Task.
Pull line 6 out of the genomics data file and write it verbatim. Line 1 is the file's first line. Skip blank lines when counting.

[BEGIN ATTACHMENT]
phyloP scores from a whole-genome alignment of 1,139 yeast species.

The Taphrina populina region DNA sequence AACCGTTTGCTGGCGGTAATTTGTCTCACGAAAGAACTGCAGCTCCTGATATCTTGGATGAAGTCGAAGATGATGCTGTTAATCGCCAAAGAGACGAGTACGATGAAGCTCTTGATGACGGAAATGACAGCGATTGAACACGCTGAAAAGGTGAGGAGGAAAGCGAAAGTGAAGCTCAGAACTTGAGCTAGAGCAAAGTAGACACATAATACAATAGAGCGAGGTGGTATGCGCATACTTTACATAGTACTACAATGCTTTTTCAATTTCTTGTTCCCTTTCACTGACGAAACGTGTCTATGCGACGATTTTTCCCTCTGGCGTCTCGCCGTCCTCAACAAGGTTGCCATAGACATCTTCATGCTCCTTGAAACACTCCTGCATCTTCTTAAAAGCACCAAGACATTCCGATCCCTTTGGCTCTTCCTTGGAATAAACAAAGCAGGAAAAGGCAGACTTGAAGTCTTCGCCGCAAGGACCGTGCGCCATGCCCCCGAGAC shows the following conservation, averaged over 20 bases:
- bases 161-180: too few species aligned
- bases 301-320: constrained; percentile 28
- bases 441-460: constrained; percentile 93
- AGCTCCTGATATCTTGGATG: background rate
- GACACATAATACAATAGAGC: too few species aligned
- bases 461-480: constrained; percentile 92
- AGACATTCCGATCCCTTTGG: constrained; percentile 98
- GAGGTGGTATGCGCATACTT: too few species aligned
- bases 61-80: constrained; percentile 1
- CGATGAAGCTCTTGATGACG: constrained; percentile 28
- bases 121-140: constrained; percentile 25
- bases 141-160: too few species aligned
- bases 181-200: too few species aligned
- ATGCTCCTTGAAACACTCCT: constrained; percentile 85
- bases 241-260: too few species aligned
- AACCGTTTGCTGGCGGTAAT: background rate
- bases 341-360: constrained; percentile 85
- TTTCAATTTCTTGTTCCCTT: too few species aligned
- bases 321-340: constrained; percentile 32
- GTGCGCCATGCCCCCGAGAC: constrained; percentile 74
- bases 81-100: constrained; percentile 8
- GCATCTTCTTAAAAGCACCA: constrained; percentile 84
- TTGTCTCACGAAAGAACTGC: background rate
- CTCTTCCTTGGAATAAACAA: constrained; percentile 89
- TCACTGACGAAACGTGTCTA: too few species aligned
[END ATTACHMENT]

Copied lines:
- AGCTCCTGATATCTTGGATG: background rate